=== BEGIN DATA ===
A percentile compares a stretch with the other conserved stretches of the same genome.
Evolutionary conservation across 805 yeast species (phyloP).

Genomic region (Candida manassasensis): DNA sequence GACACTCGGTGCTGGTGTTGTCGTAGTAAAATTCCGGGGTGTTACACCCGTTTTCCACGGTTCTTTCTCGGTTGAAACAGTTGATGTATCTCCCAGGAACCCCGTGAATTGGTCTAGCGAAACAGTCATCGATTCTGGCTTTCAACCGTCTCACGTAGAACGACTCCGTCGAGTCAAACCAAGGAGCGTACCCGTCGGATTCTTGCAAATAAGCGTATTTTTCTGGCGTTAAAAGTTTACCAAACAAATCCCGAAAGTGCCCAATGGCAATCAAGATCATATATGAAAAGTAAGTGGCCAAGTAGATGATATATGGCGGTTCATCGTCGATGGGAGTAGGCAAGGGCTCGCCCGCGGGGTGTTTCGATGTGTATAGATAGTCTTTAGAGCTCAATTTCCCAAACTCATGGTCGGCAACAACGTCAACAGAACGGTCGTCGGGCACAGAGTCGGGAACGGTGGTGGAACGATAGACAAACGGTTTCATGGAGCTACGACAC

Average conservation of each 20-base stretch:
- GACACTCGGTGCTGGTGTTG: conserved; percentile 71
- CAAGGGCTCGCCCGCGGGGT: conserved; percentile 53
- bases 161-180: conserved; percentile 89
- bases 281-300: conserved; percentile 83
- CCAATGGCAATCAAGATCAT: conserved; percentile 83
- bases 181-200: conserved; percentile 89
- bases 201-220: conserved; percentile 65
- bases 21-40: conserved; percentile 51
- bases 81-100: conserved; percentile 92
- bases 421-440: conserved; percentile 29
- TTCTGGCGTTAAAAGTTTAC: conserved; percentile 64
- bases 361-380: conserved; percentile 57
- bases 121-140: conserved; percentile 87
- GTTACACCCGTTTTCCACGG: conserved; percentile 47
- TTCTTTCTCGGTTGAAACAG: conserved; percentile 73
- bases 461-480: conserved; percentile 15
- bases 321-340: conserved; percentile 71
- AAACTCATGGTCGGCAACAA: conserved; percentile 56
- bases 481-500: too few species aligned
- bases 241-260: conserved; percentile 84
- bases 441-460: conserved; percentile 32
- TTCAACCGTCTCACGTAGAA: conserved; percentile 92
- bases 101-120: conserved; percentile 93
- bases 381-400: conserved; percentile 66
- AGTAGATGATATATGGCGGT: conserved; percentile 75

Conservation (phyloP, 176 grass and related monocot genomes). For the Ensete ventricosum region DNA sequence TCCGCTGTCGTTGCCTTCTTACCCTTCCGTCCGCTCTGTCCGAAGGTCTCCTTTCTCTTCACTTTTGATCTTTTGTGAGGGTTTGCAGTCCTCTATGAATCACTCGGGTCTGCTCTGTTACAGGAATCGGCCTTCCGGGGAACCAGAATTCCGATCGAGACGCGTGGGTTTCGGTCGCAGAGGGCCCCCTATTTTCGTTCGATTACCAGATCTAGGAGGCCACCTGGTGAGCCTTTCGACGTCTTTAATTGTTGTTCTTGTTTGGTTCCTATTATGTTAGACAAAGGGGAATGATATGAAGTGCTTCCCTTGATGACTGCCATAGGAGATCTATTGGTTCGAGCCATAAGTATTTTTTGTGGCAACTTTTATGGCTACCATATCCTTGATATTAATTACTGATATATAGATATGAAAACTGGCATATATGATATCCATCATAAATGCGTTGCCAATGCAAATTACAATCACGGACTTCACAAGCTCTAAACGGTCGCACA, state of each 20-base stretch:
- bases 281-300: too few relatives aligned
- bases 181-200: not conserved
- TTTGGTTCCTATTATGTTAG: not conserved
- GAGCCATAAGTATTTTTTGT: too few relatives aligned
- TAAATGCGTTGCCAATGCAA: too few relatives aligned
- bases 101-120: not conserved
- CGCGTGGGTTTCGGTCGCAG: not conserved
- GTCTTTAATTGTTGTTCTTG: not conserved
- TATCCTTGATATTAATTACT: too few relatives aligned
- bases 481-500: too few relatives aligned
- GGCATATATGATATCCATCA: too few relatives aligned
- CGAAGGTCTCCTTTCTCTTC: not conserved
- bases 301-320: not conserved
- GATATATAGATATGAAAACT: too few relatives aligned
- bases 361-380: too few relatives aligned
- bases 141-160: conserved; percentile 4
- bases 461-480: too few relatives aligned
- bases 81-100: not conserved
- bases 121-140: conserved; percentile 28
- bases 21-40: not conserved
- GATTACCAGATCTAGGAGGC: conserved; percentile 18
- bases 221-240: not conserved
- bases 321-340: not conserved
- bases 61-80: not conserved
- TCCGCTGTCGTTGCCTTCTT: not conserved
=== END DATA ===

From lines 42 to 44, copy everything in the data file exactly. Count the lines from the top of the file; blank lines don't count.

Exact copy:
- CGAAGGTCTCCTTTCTCTTC: not conserved
- bases 301-320: not conserved
- GATATATAGATATGAAAACT: too few relatives aligned